Through a similar cryptographic analysis, we were able to decipher the true meaning of “What I Got” by reading between the lines:

Early in the morning, risin’ to the street
where there’s heroin
Light me up that cigarette and I strap shoes on my feet
to find heroin
Got to find a reason, a reason things went wrong
heroin?
Got to find a reason why my money’s all gone
because heroin
I got a dalmatian, I can still get high
on heroin
I can play the guit-tar like a motherfuckin’ riot!
which sounds like a drowsy musician struggling to play his instrument while on heroin

Life is too short, so love the one you got
like you would heroin
‘Cause you might get run over or you might get shot
up with too much heroin

[…]

I don’t cry when my dog runs away
because heroin is more important
I don’t get angry at the bills I have to pay
I pay my dealer instead
I don’t get angry when my Mom smokes pot
because nobody likes a hypocrite on heroin
Hits the bottle and goes right to the rock
Fuckin’, fightin’, it’s all the same
when you’re on heroin
Livin’ with Louie dog’s the only way to stay sane
other than heroin
Let the lovin’, let the lovin’ come back to me
or maybe just give me more heroin

Lovin’ is what I got
that, and a spoonful of heroin
I said remember that…

If only anti-drug campaigners had a sliver of the talent Bradley Nowell possessed, there might be no more drug users inspired to write music as powerful as Sublime made.  I often wonder if the drugs open artists up to their fantastic potential—as Nowell believed heroin did for him—or if the music in their souls is simply strong enough to pour out despite the dope.

Did Bradley Nowell shake off his mortal shitbag for sake of a stupid smack habit, or did he ride the Tao into the jagged rocks of Destiny?  Perhaps the answer is somewhere in between, as ambiguous as a Yin-Yang decal on a freshly waxed surfboard.

The ancient Tao Te Ching say: “True words are not beautiful. Beautiful words are not true (in bed).”

© 2011 Joseph Allen

SublimeBadfish
1992

Comments

  1. Juice says:

    “stabbed full of more holes than a desperate fat girl who wields a pocket-knife on herself so the entire football team can get it on with her simultaneously”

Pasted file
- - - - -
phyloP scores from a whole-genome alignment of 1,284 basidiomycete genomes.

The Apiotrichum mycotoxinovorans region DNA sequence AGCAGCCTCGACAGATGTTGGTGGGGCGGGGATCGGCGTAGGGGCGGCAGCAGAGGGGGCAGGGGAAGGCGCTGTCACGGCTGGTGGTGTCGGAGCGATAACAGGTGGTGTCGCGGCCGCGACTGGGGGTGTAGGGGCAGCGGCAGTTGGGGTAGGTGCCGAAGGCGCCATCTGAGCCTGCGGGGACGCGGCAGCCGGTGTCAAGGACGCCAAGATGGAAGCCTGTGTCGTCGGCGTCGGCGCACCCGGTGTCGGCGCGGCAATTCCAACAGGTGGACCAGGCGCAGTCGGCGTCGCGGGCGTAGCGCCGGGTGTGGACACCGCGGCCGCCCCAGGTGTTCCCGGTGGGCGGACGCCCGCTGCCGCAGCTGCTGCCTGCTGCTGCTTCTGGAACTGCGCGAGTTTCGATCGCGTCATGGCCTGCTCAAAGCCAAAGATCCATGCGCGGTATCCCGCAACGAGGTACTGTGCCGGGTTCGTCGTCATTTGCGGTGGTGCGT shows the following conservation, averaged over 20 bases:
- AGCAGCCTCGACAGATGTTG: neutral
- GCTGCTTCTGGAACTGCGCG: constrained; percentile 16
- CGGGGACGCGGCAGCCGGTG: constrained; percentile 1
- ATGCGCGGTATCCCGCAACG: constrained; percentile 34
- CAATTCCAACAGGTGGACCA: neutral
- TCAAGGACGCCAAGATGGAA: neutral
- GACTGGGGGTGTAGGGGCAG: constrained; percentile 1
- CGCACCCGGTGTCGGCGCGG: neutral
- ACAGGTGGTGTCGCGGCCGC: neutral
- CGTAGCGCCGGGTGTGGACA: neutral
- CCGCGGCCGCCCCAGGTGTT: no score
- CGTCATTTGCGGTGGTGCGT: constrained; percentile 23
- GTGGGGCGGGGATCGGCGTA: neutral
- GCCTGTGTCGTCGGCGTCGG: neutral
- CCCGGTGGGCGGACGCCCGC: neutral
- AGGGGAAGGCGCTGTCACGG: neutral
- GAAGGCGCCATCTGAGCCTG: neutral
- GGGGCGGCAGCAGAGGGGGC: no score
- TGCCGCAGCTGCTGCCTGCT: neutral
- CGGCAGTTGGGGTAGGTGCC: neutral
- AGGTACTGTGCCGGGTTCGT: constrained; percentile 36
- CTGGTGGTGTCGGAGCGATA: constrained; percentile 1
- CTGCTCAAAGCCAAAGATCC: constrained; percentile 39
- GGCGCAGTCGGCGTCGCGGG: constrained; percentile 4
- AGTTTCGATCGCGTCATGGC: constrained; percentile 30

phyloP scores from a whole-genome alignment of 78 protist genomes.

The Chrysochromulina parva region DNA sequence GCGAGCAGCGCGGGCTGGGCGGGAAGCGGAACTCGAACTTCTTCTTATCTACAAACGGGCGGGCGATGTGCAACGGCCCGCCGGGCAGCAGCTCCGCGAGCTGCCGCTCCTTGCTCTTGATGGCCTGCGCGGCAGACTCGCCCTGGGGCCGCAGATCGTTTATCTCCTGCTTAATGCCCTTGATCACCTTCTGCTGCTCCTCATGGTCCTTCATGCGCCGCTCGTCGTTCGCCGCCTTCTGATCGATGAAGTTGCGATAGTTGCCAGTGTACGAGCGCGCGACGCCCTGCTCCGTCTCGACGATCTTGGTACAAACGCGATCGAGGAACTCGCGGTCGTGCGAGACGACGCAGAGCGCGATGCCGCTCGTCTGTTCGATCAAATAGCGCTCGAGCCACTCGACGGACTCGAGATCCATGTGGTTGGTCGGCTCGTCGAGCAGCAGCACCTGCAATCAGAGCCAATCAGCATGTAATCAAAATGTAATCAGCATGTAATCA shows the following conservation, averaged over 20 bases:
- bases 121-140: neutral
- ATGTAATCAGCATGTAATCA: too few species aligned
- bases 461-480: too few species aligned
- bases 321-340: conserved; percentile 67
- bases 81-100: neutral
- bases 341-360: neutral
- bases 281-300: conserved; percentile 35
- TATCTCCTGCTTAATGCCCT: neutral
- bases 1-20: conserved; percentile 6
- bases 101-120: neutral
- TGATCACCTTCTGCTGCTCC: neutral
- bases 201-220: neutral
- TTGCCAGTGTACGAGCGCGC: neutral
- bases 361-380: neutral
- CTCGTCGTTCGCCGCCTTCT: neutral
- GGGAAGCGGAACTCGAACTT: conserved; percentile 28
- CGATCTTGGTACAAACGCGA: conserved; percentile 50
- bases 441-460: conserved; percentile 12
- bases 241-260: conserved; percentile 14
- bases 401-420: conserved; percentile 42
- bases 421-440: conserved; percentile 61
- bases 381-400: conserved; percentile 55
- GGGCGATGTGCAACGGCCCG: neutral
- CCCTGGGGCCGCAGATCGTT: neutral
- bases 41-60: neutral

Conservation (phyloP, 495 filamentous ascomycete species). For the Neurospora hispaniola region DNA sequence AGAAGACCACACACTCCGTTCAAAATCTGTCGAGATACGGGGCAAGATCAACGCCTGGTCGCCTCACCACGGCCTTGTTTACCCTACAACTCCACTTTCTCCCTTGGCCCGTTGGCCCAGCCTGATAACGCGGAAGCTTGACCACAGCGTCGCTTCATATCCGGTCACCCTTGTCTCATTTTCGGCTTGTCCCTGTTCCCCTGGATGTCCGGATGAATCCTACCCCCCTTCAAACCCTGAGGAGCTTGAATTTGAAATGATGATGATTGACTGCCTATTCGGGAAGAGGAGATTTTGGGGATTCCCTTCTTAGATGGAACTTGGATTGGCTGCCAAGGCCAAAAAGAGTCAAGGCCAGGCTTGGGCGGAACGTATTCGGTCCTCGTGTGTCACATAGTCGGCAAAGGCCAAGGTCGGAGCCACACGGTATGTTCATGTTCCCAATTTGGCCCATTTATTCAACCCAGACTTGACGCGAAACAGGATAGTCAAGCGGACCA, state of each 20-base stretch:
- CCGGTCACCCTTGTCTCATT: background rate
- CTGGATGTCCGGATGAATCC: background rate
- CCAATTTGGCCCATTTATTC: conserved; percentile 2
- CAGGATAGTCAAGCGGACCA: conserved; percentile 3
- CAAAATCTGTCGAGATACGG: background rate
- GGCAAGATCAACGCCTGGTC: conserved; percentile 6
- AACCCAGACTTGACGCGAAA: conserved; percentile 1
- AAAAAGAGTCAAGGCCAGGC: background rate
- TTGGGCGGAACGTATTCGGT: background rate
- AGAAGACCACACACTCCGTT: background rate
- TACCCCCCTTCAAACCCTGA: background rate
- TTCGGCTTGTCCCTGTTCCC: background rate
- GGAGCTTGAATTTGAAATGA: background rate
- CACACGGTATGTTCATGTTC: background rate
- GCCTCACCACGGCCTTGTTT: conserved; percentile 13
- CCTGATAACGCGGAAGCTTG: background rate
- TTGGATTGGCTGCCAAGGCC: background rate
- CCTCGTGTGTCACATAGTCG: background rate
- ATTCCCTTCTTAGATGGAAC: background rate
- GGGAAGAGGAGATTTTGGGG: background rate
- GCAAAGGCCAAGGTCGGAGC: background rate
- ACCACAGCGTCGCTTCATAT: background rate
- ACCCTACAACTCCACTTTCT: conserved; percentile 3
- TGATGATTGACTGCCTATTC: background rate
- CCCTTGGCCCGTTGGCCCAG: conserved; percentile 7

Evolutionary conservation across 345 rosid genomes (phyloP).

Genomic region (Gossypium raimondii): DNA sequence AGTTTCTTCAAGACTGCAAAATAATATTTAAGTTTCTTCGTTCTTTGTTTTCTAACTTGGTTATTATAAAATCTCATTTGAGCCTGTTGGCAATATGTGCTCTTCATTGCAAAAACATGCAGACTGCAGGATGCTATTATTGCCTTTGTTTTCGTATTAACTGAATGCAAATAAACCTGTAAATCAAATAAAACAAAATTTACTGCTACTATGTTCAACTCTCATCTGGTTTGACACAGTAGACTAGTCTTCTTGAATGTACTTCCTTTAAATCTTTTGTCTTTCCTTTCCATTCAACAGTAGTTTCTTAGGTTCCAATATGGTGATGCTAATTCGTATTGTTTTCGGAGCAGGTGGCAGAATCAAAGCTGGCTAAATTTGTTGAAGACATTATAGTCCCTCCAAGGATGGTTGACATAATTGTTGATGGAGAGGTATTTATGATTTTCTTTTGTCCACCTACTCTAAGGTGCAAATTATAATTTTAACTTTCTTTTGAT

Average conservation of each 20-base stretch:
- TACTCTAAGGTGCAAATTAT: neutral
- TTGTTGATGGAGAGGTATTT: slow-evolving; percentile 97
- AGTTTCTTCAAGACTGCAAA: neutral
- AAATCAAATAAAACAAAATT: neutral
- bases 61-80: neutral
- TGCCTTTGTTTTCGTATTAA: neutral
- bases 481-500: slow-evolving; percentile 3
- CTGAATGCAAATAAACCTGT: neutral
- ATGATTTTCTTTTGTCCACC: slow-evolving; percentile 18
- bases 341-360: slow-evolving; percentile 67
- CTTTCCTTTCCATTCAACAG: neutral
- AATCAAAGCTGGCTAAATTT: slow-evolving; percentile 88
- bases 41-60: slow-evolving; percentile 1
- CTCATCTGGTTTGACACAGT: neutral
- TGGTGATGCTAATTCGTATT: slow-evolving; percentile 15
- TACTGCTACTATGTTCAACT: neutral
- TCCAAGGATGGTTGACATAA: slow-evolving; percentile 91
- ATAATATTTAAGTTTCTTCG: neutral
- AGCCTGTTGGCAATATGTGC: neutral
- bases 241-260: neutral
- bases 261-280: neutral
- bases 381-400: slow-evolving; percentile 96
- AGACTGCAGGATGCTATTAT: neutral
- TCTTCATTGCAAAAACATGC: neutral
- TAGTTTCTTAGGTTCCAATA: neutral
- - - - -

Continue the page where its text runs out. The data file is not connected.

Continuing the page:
How high were you when you wrote that line?

    • JoeBot says:

      Stone sober. If I had been high, I would have said, “punched full of holes like a Smoothie King loyalty card in mid-summer.”

      Smoothies. Now that’s a seriously addictive substance.

      • Elizabeth Gorden says:

        And you freely admit that, huh? That’s right, you go girlfriend! Embrace your “special-ness”!

        “The lady (i.e.YOU) doth protest too much, methinks.” (Shakespeare’s Hamlet, act III, scene II). Clever as your “in bed” gag/comparison is, and I do mean that, it’s not original but it is funny, no matter how many times I hear or use it. You speak as one who has a very pronounced opinion of addicts but not much understading of addiction, nor the compassion such an understanding naturally elicits. It would really help not to dismiss you entirely as a reporter and commentator were you not so obviously biased and, worse, uneducated about addiction.

        No one sets out to become hurtful and use people (most especially those the love most). Rather, it’s a byproduct of the disease of addiction. An unwelcomed one. One that causes the addict much guilt and remorse, which in turn and ironically fuels the addiction.

        There is a lot of information about addiction out there. It would have been nice if you had the ability to write as a fully informed disseminator. One of the most intuitive learning experiences one could have is to attend open 12-Step meetings for the addict in question. In lieu of that, any addict primary program will suffice. If you keep an open mind you will learn the experience of carrying that heavy load in life. No one would choose it as a lifestyle knowing the pain it creates in self and others not to mention death when you just had a baby and got married and were on the verge of realizing your dreams.

        That being said, it appears your hostility on this issue has clouded your judgement. Bradley Nowell remains an exceedingly valuable creative force. You attempt to diminish his creative genius when you wrote: “…he was just an evening’s worth of good vibe guitar licks bouncing around the Long Beach party scene.” Let me elucidate a couple if facts about the man. He was educated, well-read and insightful. He was also sensitive, smart and deep, aside from being obviously quite gifted. If you can’t extract that from his music, you either haven’t listened to it, or you aren’t capable of very deep thought or perception (I hazard a guess at the latter).

        Bradley Nowell’s accomplishments, his life’s work, his immense talent and unique contribution to music will live on well past your snarky, talentless, mean-spirited, tunnel visioned commentary about something you obviously don’t know much about; namely the very subject you wrote about. Way to go, brainiac.

  2. Jacob Konnoff says: